• The established value of g used for calculations is 9.8 meters/sec./sec. or 32.15 ft./sec./sec. The acceleration component value for the case of initial velocity = 0 and final velocity = 128mph for a time interval of 3.5 seconds is determined by the following equation: acceleration = ((128mile/hour x 5280feet/mile)/(3600seconds/hour))/3.5 seconds = 53.638095238095238095238095238095ft./sec./sec., where the acceleration component is constant throughout the 3.5 second time interval. Therefore, the G-force is found by dividing the acceleration value determined above by the established value of g: (53.638095238095238095238095238095ft./sec./sec)/(32.15ft./sec./sec.) = 1.6683699918536621491520402873436 LESS THAN TWO G's! (Note: this acceleration calculation only relates to the change in velocity from 0 to 128mph in a straight line--other G-forces related to changes in direction can only be calculated if presently unknown (to me anyway) parameters such as rate of change of direction in which direction at what velocity are known.)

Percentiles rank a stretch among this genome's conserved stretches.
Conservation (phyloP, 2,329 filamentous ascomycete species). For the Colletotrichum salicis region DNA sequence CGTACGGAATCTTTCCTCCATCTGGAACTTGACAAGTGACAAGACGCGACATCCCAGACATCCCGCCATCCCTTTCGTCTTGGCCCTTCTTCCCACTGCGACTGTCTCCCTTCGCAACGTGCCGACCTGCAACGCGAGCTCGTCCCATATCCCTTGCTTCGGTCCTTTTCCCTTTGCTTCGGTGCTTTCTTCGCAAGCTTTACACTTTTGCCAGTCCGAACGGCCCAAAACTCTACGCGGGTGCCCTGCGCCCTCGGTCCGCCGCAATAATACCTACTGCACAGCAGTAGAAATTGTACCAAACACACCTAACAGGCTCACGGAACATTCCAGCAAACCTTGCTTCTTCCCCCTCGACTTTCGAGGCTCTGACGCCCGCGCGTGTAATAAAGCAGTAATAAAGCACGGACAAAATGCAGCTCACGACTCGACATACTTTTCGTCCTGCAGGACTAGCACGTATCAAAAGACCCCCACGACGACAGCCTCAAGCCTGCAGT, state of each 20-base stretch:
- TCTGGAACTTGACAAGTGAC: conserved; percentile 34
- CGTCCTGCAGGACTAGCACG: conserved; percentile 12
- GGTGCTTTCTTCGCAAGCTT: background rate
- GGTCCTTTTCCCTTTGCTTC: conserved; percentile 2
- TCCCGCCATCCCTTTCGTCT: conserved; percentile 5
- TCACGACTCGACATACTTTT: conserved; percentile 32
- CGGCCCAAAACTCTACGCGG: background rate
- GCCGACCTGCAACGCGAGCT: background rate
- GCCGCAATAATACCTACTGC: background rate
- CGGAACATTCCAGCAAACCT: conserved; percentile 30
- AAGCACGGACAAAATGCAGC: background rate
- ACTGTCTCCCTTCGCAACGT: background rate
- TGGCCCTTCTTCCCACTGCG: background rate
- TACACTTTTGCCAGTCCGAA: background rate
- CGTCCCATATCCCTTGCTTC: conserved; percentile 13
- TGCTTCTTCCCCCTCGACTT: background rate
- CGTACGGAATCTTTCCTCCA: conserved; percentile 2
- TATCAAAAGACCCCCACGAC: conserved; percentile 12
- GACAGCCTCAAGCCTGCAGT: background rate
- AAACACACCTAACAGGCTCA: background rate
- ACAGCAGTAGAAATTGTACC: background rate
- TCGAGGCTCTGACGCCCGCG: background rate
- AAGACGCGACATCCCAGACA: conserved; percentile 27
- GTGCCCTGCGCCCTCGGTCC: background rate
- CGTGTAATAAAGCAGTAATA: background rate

• I think it has nearly 4G's when it goes soaring to the sky.

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